The fridge is the next area of focus.  Early in our ownership of Red Rover, in fact, before the boat closed, we went to hear Jeff Merrill talk about “Dialing in Your Trawler” at Trawler Fest, then in Anacortes.  Jeff was our broker for this purchase, and he was awesome.  He is also a huge source of information and helpful tips and tricks.  Such as this one – $1.49 curtain rods that keep everything in place in the fridge when you open the door.  And, they help pack the stuff in there to keep it from moving…and making noise.  Again, don’t judge my fridge.  🙂

Curtain rods.  In a fridge!


Similar to the galley, when we were living in Seattle, I had a bunch of other nice “things” out in our salon.  Photos of our family, Glassybaby votives, some books… things you might have in your living room.  Because of course, this is our living room.   All of that is packed in towels and bubble wrap and stuffed into cabinets and closets for the moment.  It will come back out soon.  At least some of it – I will museum putty some things in place!

We also like wine.  Well like might not be a strong enough word.  We love wine!  And we have a good bit of it stored here and there on the boat.  Prior to the Big Left Turn, we took the wine out of the wine cooler and wine rack in the salon and stashed it back with the other bottles in a much safer location.  We did have one trip where a few wine bottles shot right out across the salon.  Lesson. Learned.

This boat doesn’t look like anyone lives here right now.  Well maybe the fishing lures in the chair are a homey touch?
An empty wine nook.  Sad.


Max is a fan of his potty patch.  Zoe is not.  Generally Max has a small potty patch, but for this extended cruise we rolled out the lawn to entice Zoe to use it.  She apparently has a bladder of steel however, as she will wait over 30 hours to finally utilize the lawn.  And only after she is walked around the whole boat on her leash.  We’re hoping that we can decrease her timeline to oh say 12 hours.  Paws crossed.

The lawn.
The yards.

Speaking of the lawn, we do have a “yard” on Red Rover.  When we are in transit we put one of the “yards” in the cockpit sink so it does not become a floating yard.  The other “yard” is housed in a non-skid dog bowl so it tends to stay where you leave it.  As a yard should.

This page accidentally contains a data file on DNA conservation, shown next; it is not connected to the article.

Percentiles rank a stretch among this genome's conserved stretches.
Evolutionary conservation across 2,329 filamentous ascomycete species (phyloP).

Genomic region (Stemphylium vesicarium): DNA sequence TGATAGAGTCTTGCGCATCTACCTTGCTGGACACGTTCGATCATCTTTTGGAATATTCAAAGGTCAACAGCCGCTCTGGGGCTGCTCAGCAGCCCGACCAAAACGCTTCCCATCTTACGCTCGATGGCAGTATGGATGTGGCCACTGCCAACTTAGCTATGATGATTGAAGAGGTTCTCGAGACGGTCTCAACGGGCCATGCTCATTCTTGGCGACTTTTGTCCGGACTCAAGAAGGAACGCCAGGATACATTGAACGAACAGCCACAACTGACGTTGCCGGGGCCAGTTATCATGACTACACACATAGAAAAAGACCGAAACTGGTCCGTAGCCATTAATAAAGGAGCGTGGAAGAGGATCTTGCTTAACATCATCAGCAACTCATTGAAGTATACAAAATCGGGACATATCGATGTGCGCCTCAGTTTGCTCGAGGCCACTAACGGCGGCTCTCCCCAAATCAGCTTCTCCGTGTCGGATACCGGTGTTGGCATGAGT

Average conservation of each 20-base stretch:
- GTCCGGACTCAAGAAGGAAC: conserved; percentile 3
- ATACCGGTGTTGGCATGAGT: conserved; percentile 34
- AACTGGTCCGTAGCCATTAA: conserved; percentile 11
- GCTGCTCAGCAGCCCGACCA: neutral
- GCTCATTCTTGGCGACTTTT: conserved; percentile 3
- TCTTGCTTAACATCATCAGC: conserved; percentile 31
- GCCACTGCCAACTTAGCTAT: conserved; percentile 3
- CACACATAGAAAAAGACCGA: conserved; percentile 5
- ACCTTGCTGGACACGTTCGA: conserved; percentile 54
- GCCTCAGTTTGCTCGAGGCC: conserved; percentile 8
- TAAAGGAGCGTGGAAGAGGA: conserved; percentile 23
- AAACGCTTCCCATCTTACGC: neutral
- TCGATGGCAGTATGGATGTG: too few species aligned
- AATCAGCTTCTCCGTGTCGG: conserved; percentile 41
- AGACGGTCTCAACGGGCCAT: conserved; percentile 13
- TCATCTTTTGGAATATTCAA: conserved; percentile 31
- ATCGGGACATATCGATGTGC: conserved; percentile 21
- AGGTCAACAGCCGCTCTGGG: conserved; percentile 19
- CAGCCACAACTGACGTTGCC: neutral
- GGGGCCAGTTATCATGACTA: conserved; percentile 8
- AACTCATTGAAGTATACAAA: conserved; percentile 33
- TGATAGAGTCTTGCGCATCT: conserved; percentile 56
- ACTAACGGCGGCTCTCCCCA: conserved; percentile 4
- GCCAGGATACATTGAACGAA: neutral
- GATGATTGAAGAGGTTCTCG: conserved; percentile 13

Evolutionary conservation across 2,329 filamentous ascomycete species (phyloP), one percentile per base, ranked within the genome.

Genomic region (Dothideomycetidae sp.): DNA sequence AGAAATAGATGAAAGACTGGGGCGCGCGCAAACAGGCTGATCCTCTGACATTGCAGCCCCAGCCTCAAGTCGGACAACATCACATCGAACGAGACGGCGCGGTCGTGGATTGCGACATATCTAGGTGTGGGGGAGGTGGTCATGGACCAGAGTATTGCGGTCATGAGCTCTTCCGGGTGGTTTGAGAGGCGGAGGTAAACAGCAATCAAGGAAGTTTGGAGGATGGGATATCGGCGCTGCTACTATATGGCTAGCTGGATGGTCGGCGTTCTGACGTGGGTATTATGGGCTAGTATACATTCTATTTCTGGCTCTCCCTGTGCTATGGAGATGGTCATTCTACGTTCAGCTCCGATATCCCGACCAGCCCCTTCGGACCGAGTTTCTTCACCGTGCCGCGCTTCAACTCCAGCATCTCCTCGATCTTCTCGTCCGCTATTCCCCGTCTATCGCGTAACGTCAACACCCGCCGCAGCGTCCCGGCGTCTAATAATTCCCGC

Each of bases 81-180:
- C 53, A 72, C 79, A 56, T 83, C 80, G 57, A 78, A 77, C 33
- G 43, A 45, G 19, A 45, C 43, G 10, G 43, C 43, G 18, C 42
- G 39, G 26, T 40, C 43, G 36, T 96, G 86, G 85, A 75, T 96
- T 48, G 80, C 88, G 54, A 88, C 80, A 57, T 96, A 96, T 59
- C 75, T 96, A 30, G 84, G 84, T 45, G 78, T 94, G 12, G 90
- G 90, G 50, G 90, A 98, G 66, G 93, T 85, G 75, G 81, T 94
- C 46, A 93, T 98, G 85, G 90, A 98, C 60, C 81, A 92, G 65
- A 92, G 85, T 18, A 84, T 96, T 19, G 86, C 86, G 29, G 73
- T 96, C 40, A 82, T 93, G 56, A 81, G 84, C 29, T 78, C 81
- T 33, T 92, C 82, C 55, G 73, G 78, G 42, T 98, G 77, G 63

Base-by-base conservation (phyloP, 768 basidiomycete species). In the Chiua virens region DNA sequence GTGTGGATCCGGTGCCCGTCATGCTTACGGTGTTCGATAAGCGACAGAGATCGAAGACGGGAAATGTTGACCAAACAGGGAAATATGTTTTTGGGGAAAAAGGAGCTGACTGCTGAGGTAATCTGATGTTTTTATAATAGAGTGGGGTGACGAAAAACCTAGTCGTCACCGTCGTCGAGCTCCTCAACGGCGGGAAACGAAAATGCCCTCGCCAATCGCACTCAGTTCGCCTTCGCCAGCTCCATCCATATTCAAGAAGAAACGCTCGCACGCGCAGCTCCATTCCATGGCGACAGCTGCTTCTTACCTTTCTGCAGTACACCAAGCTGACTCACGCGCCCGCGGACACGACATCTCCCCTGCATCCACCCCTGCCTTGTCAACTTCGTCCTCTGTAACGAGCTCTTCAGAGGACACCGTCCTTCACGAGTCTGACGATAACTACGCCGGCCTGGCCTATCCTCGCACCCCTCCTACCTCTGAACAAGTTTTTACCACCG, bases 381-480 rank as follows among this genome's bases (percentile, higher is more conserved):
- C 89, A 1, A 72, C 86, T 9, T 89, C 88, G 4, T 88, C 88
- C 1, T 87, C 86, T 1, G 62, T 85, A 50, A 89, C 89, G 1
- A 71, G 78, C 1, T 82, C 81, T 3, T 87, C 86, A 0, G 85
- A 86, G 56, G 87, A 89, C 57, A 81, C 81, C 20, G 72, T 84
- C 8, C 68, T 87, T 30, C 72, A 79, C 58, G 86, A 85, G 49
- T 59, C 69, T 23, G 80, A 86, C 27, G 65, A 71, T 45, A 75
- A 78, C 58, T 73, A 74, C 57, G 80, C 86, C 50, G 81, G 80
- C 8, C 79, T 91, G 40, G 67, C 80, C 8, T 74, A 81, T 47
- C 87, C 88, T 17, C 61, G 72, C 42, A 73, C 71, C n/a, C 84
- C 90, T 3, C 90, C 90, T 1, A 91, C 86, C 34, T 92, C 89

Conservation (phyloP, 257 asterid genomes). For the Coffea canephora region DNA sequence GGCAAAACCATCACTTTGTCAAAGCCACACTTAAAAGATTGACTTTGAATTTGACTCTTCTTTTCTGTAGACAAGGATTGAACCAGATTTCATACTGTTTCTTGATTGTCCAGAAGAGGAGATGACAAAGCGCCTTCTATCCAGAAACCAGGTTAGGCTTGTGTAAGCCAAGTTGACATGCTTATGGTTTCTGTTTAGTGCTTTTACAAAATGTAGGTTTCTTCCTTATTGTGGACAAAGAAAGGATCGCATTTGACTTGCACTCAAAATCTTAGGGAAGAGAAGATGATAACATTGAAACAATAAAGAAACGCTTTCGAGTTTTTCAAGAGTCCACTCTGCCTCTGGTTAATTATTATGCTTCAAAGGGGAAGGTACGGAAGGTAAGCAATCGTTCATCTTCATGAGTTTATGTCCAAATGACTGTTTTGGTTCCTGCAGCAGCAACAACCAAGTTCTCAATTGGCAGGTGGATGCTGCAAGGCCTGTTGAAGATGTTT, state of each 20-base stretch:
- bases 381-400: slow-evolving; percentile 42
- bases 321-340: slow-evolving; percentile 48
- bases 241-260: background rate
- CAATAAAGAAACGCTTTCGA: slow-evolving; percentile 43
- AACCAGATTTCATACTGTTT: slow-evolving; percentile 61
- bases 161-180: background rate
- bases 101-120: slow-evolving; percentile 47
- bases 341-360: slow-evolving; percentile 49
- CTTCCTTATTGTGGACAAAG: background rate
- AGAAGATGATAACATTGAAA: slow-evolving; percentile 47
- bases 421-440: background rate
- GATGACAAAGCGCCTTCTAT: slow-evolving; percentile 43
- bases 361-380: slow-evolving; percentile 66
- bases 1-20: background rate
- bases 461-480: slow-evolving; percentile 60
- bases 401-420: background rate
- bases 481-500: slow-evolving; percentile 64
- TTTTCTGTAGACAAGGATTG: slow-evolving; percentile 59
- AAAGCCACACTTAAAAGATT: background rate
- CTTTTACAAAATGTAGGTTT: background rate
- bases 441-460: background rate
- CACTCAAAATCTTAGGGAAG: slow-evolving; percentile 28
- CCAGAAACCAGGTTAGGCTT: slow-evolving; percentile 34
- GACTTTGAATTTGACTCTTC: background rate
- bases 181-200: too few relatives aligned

The anchor and chain locker

On our first offshore trip, well really our first trip ever in Red Rover, we had a learning experience.  The big seas during that trip tossed our anchor chain up and down and up and down.  When we headed for shelter one night, at 1 am, in the pitch dark, we found that our anchor chain was tangled in a giant ball full of knots.  There was a lot of swearing and some blood before that chain could be deployed. So now, we stuff fenders down into the chain locker before we go out into the ocean.  Not only do the fenders keep the chain nicely in place, they also keep the chain quiet!

Fenders stuffed in the chain locker stops a heaving chain in bigger seas.

We always secure our anchor when we are underway.  When we are in protected waters, all of the elements in the photos below are in use, except for the offshore version of our chain lock that you see here.  We have a less heavy duty version for protected waters cruising.


Anyways, that’s a bit of what we do to stop the “the thunk in the night!”

19 thoughts on “Offshore cruising without crash, bam, thud in the night

  1. Thanks, some great ideas. I particularly liked the fenders in the chain locker. I’ve had that same balled up chain problem on our last boat, a Swan 46. It never occurred to me to use the fenders. I’ll try that this coming week on our N55. I’ve also taken all your ideas and made a new check list for offshore departures!

    1. Aww! That’s a great compliment! Yep, we haven’t had that issue since the fender stuffing commenced. You are the new owners of formerly named Zoe, correct? Now Gray Wolf? Congrats and welcome to the Nordhavn family! We love our N55 and hope you will love yours too!

  2. Love your post and valuable advice to offshore boaters. You guys are great! Safe quiet travels.

  3. Here’s a great suggestion we learned from Bart & Julia on N55 “Vamos!”: For wind and liquor bottles, buy tube socks and put your bottles in the socks. Black socks for red wine, white socks for whites…(or whatever colors make sense to you. I have a decent collection of rums that we protected with socks – no more clinking and no more stuffing pillows and towels in the liquor locker!

  4. This is fantastic! Thanks so much for the great ideas! And for providing a reasonable explanation for the ridiculous number of pillows on ‘Set Free’! Happy to hear about the lawn, because the main thing I agonize over with regards to 24-7 ocean cruising is what to do about the dogs. Safe cruising! 🥰

  5. After clinking and clanking down the coast for a couple of days, Gwen made the rounds of local dollar stores around Brookings and bought small nerf (foam) footballs and basketballs to stuff into various galley lockers. We got the idea from an old Dirona blog post. We really learned to appreciate them yesterday when we had a stabilizer failure and experienced beam seas “au natural”.